“A win is a win,” McConnell writes, and he knew what to do with his. Just as soon as it was clear that he had won, he began raising money for his reelection campaign six years hence. He quickly built a substantial bank account, and never stopped looking for more. His eager approach to fund-raising impressed his new colleagues in the Senate. Raising money is “a joy to him,” former senator Alan Simpson of Wyoming told MacGillis. “He gets a twinkle in his eye and his step quickens. I mean, he loves it.”

Once in Washington, McConnell appeared to understand that he could not pursue his own ambition as a moderate Republican. “The ultimate goal of many of my colleagues,” he wrote, “was to one day sit at the desk in the Oval Office,” but he “knew deep down” that he wanted to be the Senate majority leader. The increasingly conservative Republican caucus in the Senate was not going to embrace a disciple of John Sherman Cooper, famous in his day for his liberal independence.

So McConnell joined the disciples of Ronald Reagan, who had begun his presidency with the famous declaration that “government is not the solution to our problem; government is the problem.” McConnell slipped easily into the warrior’s pose, joining the growing band of conservative Republican senators whose primary interest was politics, not policy, and who loved to wage a permanent campaign for partisan advantage. Making his way into the Republican leadership required perseverance. In 1997 he signed on for the job of chairman of the National Republican Senatorial Committee, in effect chief fund-raiser for his colleagues, a thankless task that he apparently loved, and did for two election cycles, twice the average tenure.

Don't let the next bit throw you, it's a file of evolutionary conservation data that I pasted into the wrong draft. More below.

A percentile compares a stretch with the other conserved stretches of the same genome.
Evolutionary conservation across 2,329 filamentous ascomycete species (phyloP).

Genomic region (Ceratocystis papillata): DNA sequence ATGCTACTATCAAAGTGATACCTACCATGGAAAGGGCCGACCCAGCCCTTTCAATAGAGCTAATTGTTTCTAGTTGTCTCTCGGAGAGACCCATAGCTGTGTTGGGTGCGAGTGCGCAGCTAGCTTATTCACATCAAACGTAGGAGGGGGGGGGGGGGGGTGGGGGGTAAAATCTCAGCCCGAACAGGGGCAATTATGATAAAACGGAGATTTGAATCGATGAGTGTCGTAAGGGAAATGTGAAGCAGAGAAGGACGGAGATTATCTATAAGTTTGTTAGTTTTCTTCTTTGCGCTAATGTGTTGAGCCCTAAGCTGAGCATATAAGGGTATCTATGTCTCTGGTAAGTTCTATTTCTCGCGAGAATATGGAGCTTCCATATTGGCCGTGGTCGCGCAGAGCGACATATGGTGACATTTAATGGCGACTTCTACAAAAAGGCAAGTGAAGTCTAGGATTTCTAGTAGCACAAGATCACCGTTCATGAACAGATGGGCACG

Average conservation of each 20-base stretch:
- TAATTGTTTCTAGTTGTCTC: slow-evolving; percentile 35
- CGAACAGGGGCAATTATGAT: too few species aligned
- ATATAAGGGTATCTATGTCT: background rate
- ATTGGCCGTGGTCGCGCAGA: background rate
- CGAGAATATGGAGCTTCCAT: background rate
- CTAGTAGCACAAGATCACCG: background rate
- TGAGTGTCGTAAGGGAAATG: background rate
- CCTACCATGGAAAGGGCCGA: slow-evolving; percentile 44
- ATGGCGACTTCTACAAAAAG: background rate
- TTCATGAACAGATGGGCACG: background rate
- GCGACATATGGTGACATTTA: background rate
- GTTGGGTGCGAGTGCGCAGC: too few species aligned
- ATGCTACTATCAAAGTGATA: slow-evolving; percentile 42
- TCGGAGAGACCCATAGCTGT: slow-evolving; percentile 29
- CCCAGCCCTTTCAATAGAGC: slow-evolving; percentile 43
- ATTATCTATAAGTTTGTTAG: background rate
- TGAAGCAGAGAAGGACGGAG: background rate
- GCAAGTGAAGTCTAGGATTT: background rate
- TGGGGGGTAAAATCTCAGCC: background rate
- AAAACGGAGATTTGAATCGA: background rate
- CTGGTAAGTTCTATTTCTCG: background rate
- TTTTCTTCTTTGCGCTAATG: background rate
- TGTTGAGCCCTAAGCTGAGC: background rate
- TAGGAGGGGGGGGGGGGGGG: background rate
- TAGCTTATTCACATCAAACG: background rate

McConnell’s reward was to be elected majority whip, the second-ranking position in the Republican leadership, in 2002. Four years later, by the unanimous vote of his colleagues, he ascended to the post of Republican leader—just after the job had to be renamed “minority leader” because Democrats won control of the Senate in 2006. “I felt nothing less than an enormous sense of gratification and an utter thrill that it had, finally, happened”—his long-harbored ambition achieved.


When he writes about his pursuit of personal ambitions, McConnell’s book can be engaging. When he turns his attention to substantive matters, it is more likely to be exasperating. McConnell the partisan warrior never takes a step back to reflect on the events swirling around him, but instead relies on what are known today on Capitol Hill as “messaging talking points”—party propaganda. Facts don’t interest him much.